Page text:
- More than 6 million households failed to make their rent or mortgage payments in September, according to the Mortgage Bankers Association’s Research Institute for Housing America.
- Amid a surge in cases, Italy implemented a new wave of COVID-19 restrictions but stopped short of curfews such as those imposed in France.
📈 Today’s numbers: The U.S. has reported more than 8.1 million cases and 220,000 deaths, according to Johns Hopkins data.
🗺️ Mapping coronavirus: Track the U.S. outbreak in your state.
📚 Read this:The latest in USA TODAY’s Deadly Discrimination series looks at how systemic racism in the San Francisco Bay area is making COVID especially lethal for Asian Americans.
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California to independently review FDA-approved vaccines before distribution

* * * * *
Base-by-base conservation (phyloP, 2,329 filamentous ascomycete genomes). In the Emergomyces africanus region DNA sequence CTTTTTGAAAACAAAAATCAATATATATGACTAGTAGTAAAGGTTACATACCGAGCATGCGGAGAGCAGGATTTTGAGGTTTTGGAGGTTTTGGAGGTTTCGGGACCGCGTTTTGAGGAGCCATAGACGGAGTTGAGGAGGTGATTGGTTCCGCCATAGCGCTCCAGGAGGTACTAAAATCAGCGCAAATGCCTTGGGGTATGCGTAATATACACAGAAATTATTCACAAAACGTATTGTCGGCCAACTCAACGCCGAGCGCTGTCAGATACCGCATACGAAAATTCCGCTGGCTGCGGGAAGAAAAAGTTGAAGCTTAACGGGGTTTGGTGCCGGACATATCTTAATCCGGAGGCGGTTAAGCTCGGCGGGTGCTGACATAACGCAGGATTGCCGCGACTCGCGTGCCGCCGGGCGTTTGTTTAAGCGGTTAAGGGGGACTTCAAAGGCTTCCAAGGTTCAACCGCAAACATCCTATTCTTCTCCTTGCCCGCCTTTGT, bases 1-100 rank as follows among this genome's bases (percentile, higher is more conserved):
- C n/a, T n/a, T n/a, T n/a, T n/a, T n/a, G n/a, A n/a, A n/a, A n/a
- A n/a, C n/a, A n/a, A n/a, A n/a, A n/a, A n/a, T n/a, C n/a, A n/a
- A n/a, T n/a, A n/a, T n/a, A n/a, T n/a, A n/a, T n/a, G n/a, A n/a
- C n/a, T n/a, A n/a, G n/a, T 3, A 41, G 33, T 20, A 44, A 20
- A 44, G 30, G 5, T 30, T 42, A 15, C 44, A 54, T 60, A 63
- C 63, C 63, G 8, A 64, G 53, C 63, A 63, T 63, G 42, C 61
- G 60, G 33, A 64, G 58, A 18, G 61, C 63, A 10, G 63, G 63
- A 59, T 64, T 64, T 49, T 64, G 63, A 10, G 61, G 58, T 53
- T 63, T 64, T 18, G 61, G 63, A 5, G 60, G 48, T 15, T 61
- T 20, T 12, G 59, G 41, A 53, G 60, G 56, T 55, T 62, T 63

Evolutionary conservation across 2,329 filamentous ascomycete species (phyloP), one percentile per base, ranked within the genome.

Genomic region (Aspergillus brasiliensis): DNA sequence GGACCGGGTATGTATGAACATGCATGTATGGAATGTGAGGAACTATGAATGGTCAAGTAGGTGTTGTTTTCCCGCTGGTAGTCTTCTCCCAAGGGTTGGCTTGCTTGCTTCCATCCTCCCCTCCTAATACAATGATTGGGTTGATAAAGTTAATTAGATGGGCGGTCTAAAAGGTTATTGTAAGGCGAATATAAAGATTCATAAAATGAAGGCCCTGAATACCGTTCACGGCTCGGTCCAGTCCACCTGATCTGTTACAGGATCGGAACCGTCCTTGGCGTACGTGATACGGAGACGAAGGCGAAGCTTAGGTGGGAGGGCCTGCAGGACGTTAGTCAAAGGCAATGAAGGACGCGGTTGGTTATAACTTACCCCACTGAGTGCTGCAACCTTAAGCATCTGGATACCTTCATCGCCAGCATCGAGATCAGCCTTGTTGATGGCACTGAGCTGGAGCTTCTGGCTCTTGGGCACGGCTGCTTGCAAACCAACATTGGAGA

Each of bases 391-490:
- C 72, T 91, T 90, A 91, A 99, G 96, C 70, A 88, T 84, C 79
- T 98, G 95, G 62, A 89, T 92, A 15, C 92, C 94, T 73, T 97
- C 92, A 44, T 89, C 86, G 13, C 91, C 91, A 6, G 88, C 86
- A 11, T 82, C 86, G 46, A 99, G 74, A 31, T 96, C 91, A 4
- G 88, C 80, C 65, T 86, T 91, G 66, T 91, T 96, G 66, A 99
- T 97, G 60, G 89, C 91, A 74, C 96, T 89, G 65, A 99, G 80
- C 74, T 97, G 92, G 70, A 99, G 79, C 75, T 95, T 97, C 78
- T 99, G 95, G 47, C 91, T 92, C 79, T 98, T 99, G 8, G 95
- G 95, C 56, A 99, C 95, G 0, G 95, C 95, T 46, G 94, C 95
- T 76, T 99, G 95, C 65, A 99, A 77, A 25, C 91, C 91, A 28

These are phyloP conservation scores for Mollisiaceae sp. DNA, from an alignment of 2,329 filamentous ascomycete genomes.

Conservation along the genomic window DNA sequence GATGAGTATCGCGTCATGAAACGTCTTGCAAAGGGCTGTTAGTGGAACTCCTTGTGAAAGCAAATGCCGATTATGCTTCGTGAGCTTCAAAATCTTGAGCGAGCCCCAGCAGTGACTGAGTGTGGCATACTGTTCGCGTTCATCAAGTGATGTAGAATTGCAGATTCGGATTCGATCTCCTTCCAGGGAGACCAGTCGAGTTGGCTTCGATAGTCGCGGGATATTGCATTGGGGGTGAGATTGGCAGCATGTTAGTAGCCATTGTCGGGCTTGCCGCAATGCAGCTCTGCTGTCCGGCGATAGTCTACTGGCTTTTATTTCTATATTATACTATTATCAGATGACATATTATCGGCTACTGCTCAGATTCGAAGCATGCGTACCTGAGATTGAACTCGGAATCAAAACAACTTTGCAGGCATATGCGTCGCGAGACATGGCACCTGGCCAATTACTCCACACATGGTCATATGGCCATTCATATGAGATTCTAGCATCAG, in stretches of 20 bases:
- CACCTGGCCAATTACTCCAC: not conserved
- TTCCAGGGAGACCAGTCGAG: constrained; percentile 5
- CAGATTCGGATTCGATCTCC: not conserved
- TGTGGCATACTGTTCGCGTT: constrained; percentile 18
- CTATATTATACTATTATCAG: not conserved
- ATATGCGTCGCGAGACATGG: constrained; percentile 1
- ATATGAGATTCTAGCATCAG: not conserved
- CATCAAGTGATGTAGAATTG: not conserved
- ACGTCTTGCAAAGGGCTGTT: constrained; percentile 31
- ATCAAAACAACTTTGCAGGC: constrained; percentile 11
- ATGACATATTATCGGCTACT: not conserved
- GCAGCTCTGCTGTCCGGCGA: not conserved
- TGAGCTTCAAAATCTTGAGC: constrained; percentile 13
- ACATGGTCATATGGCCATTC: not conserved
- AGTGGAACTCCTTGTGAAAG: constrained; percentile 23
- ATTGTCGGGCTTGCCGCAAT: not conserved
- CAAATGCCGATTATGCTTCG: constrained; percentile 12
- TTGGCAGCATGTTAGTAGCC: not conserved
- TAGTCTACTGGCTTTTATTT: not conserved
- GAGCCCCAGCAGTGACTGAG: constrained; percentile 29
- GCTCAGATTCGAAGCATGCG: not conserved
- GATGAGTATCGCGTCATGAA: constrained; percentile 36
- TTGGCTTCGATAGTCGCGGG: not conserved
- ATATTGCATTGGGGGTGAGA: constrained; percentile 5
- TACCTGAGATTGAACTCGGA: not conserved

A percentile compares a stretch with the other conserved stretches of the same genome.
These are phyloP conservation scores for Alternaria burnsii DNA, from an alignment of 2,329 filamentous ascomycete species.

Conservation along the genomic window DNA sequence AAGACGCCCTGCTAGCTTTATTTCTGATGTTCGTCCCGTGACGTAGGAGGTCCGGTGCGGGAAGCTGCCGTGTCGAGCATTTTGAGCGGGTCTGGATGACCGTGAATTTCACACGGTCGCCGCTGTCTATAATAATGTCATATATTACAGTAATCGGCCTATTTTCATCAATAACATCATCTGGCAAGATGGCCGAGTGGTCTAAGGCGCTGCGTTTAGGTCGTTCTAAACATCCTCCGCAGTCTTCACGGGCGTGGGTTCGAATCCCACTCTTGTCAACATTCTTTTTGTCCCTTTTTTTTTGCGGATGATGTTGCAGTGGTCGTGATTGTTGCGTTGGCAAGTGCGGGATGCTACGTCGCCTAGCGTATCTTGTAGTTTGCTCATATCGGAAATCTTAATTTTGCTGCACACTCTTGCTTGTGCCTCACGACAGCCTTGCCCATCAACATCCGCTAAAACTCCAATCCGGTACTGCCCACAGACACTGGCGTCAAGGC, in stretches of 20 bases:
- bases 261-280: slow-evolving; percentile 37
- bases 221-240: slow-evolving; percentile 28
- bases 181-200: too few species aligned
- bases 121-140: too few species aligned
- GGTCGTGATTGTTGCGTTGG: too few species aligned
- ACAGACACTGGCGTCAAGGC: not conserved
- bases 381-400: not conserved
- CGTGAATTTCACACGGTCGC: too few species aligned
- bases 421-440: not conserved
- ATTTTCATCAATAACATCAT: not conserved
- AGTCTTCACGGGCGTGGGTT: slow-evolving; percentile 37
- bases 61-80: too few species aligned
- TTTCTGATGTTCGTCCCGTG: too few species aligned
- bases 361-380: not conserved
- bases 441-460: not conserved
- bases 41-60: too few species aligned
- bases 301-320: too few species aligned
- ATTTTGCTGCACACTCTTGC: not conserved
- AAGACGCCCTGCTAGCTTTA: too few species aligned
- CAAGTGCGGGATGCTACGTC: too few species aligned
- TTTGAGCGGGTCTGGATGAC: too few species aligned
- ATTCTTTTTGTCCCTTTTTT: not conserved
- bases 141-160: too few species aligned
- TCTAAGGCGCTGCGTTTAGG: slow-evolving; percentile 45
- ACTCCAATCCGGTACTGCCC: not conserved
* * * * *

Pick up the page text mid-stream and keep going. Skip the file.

California Gov. Gavin Newsom said Monday that the state won’t allow distribution of coronavirus vaccines until it is reviewed by the state’s own panel of experts — no matter who wins the presidential election next month.
The governor named 11 doctors and scientists to review any rollout of vaccines by the federal government or vaccine developers. The board members hail from top California top universities and medical providers, along with state and local public health officials.
Newsom’s position pledge raises the possibility that California’s 40 million residents might not receive a vaccine as distribution begins in other states.
Fargo became the first city in North Dakota to issue a face mask mandate on Monday amid the state’s rising coronavirus caseload. The mandate applies to every person, family, business and store in the state’s largest city.